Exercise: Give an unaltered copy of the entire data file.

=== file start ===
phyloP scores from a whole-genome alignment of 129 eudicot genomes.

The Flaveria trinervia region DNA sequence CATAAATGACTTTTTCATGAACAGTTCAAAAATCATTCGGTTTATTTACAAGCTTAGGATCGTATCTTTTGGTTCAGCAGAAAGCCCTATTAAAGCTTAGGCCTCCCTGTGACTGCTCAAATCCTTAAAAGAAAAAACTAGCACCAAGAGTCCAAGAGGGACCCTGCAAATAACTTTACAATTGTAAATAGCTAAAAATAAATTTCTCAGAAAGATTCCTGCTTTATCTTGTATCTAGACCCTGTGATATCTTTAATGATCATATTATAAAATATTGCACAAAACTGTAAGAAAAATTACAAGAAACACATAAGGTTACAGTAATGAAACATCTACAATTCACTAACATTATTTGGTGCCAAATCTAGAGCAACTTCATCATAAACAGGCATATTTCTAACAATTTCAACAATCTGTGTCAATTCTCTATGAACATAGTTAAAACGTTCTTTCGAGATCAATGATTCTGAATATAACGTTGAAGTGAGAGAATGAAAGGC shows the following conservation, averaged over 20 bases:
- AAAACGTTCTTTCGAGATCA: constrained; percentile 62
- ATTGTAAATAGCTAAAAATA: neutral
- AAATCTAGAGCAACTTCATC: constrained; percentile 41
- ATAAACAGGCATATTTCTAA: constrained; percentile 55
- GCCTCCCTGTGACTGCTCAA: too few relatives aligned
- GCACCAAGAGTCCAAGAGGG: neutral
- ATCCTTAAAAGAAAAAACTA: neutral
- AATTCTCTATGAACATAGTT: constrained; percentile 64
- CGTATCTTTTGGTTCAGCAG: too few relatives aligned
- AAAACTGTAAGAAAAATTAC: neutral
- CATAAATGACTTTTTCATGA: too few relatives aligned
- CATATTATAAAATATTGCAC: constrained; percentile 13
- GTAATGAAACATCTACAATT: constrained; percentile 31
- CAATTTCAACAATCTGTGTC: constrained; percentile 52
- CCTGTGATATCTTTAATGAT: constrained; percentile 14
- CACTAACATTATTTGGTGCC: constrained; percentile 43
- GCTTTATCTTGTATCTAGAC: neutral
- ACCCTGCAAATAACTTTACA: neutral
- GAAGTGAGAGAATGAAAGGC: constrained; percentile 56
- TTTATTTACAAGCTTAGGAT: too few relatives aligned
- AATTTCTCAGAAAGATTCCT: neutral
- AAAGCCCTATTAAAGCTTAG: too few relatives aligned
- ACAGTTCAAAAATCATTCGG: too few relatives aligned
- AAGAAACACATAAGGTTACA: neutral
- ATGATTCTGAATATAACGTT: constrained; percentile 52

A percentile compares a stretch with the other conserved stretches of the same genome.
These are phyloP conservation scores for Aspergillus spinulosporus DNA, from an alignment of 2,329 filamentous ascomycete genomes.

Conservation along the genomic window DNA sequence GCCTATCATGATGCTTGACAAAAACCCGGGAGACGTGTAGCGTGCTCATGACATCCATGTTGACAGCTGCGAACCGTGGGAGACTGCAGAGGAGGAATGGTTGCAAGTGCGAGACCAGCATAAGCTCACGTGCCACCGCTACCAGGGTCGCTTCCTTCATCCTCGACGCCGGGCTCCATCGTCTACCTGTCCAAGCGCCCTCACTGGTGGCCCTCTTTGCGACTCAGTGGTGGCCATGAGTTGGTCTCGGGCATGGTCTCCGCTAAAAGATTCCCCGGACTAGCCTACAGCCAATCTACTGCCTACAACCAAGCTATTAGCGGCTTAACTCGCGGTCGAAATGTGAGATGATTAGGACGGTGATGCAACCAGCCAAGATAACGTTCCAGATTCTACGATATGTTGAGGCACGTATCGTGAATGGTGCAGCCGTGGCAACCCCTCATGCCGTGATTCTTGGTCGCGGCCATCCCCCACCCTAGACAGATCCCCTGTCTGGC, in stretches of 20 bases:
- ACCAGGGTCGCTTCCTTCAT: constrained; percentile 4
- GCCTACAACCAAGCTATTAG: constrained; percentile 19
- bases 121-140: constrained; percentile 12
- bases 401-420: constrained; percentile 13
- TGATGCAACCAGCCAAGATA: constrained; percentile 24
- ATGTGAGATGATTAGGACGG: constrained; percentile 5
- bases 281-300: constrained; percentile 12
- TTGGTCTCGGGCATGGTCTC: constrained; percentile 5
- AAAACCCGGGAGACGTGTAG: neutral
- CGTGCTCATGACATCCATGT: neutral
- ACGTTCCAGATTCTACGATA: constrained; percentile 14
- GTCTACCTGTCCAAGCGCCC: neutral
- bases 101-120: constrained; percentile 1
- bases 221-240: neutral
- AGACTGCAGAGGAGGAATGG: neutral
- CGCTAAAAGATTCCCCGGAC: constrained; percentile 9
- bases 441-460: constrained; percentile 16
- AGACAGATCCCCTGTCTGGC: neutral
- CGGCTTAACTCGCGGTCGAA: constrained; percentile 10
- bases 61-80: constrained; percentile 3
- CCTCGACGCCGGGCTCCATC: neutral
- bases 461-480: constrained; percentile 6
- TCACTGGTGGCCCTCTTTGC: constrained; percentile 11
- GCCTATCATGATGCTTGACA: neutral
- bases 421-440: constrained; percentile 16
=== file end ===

phyloP scores from a whole-genome alignment of 129 eudicot genomes.

The Flaveria trinervia region DNA sequence CATAAATGACTTTTTCATGAACAGTTCAAAAATCATTCGGTTTATTTACAAGCTTAGGATCGTATCTTTTGGTTCAGCAGAAAGCCCTATTAAAGCTTAGGCCTCCCTGTGACTGCTCAAATCCTTAAAAGAAAAAACTAGCACCAAGAGTCCAAGAGGGACCCTGCAAATAACTTTACAATTGTAAATAGCTAAAAATAAATTTCTCAGAAAGATTCCTGCTTTATCTTGTATCTAGACCCTGTGATATCTTTAATGATCATATTATAAAATATTGCACAAAACTGTAAGAAAAATTACAAGAAACACATAAGGTTACAGTAATGAAACATCTACAATTCACTAACATTATTTGGTGCCAAATCTAGAGCAACTTCATCATAAACAGGCATATTTCTAACAATTTCAACAATCTGTGTCAATTCTCTATGAACATAGTTAAAACGTTCTTTCGAGATCAATGATTCTGAATATAACGTTGAAGTGAGAGAATGAAAGGC shows the following conservation, averaged over 20 bases:
- AAAACGTTCTTTCGAGATCA: constrained; percentile 62
- ATTGTAAATAGCTAAAAATA: neutral
- AAATCTAGAGCAACTTCATC: constrained; percentile 41
- ATAAACAGGCATATTTCTAA: constrained; percentile 55
- GCCTCCCTGTGACTGCTCAA: too few relatives aligned
- GCACCAAGAGTCCAAGAGGG: neutral
- ATCCTTAAAAGAAAAAACTA: neutral
- AATTCTCTATGAACATAGTT: constrained; percentile 64
- CGTATCTTTTGGTTCAGCAG: too few relatives aligned
- AAAACTGTAAGAAAAATTAC: neutral
- CATAAATGACTTTTTCATGA: too few relatives aligned
- CATATTATAAAATATTGCAC: constrained; percentile 13
- GTAATGAAACATCTACAATT: constrained; percentile 31
- CAATTTCAACAATCTGTGTC: constrained; percentile 52
- CCTGTGATATCTTTAATGAT: constrained; percentile 14
- CACTAACATTATTTGGTGCC: constrained; percentile 43
- GCTTTATCTTGTATCTAGAC: neutral
- ACCCTGCAAATAACTTTACA: neutral
- GAAGTGAGAGAATGAAAGGC: constrained; percentile 56
- TTTATTTACAAGCTTAGGAT: too few relatives aligned
- AATTTCTCAGAAAGATTCCT: neutral
- AAAGCCCTATTAAAGCTTAG: too few relatives aligned
- ACAGTTCAAAAATCATTCGG: too few relatives aligned
- AAGAAACACATAAGGTTACA: neutral
- ATGATTCTGAATATAACGTT: constrained; percentile 52

A percentile compares a stretch with the other conserved stretches of the same genome.
These are phyloP conservation scores for Aspergillus spinulosporus DNA, from an alignment of 2,329 filamentous ascomycete genomes.

Conservation along the genomic window DNA sequence GCCTATCATGATGCTTGACAAAAACCCGGGAGACGTGTAGCGTGCTCATGACATCCATGTTGACAGCTGCGAACCGTGGGAGACTGCAGAGGAGGAATGGTTGCAAGTGCGAGACCAGCATAAGCTCACGTGCCACCGCTACCAGGGTCGCTTCCTTCATCCTCGACGCCGGGCTCCATCGTCTACCTGTCCAAGCGCCCTCACTGGTGGCCCTCTTTGCGACTCAGTGGTGGCCATGAGTTGGTCTCGGGCATGGTCTCCGCTAAAAGATTCCCCGGACTAGCCTACAGCCAATCTACTGCCTACAACCAAGCTATTAGCGGCTTAACTCGCGGTCGAAATGTGAGATGATTAGGACGGTGATGCAACCAGCCAAGATAACGTTCCAGATTCTACGATATGTTGAGGCACGTATCGTGAATGGTGCAGCCGTGGCAACCCCTCATGCCGTGATTCTTGGTCGCGGCCATCCCCCACCCTAGACAGATCCCCTGTCTGGC, in stretches of 20 bases:
- ACCAGGGTCGCTTCCTTCAT: constrained; percentile 4
- GCCTACAACCAAGCTATTAG: constrained; percentile 19
- bases 121-140: constrained; percentile 12
- bases 401-420: constrained; percentile 13
- TGATGCAACCAGCCAAGATA: constrained; percentile 24
- ATGTGAGATGATTAGGACGG: constrained; percentile 5
- bases 281-300: constrained; percentile 12
- TTGGTCTCGGGCATGGTCTC: constrained; percentile 5
- AAAACCCGGGAGACGTGTAG: neutral
- CGTGCTCATGACATCCATGT: neutral
- ACGTTCCAGATTCTACGATA: constrained; percentile 14
- GTCTACCTGTCCAAGCGCCC: neutral
- bases 101-120: constrained; percentile 1
- bases 221-240: neutral
- AGACTGCAGAGGAGGAATGG: neutral
- CGCTAAAAGATTCCCCGGAC: constrained; percentile 9
- bases 441-460: constrained; percentile 16
- AGACAGATCCCCTGTCTGGC: neutral
- CGGCTTAACTCGCGGTCGAA: constrained; percentile 10
- bases 61-80: constrained; percentile 3
- CCTCGACGCCGGGCTCCATC: neutral
- bases 461-480: constrained; percentile 6
- TCACTGGTGGCCCTCTTTGC: constrained; percentile 11
- GCCTATCATGATGCTTGACA: neutral
- bases 421-440: constrained; percentile 16